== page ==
Toowong State School would like to acknowledge the traditional owners of this site – the Jagera and Turrbal people, and pay respect to leaders past and present.
The district of Toowong had attracted many settlers by 1861, and after the Brisbane-Ipswich railway line was constructed in 1874, rapid expansion occurred. Following the growth in population came the demand for education and a school was opened by a Mrs Williams and her daughter.
The Minister for Public Instruction in the government of that time decided that the area would be better served by a state school and so a new school was built on a site in Aston Street. It opened on 22 January 1880 and only nine years later the school had an enrolment of 350 pupils. Many of the pupils came from great distances such as
Indooroopilly, Milton and even from West End, across the river. Because of the increase in population in different areas of the suburb the suggestion was made to move the school to what was fast becoming the centre of the district. It was decided to move the school to its present location. This move occurred during September 1910.
The original school buildings still in use are rooms 9, 10 and 11. The enrolment at the time of the move was just under 300. The school population continued to grow and reached a peak of 895 in 1927. This is an amazing number of students and many of the verandas would have been used as classrooms. In the early 1930s extensive work was done levelling the grounds. The post-war period has seen quite a lot of upgrading and modernizing of classrooms and facilities.
The school participated in the festivities in connection with the Coronation of the King in June 1911, and, again in August 1920 on the occasion of the visit of the Prince of Wales. On this occasion it was found impossible to make any arrangements for the transit of the scholars to the city either by tram, train or steamer so there was nothing left but to march the scholars to and from the city, headed by a bugle band, but the school was fortunate in being allotted one the best positions on the ground, which compensated to some extent.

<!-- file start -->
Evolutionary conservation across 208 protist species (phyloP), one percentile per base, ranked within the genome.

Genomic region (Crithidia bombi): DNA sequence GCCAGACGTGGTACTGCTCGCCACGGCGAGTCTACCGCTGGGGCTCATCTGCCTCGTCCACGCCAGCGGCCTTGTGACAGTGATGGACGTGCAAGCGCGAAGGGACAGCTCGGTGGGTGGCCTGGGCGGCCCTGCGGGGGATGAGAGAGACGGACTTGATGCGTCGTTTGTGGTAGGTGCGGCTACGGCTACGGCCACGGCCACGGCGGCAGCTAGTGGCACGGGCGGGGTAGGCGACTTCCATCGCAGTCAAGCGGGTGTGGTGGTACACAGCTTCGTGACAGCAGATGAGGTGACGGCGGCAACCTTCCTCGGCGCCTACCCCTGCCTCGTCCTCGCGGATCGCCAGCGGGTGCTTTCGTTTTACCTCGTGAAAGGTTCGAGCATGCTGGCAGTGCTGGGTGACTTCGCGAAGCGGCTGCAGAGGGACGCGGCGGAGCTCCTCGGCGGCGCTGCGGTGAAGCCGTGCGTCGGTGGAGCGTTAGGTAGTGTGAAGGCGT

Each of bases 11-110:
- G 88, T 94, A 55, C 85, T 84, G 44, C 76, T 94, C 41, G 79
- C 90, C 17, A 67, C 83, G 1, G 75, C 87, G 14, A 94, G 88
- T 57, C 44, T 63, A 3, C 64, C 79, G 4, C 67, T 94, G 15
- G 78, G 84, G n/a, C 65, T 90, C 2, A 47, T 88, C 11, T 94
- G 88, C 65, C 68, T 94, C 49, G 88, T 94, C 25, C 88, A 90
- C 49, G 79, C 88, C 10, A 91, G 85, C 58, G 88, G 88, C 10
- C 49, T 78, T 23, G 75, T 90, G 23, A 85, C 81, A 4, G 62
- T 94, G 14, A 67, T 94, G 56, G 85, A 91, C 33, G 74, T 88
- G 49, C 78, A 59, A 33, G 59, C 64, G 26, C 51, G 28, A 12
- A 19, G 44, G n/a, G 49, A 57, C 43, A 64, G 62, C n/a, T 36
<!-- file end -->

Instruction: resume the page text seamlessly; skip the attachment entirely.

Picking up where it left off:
During the Great War, three teachers went to the front, two winning distinctions. No less than 148 old scholars were known to have served their King and country, 28 of whom paid the supreme sacrifice, and three gaining military honours. A striking circumstance was the fact that this total included in two cases five brothers in arms, the Patterson and Darlington families, while in several other families, four and three brothers enlisted together. Our library houses the cedar honour board from this time.
Today diversity and inclusion are obvious strengths of the school. The school population includes many international families and a small group of deaf children. The international families contribute a richness of culture to our school community. The school has established a bilingual/bicultural program to meet the needs of our deaf children.
We have many dedicated class teachers, support staff, and families all aiming to provide the best education for our children. The school celebrated 125 wonderful years in 2005!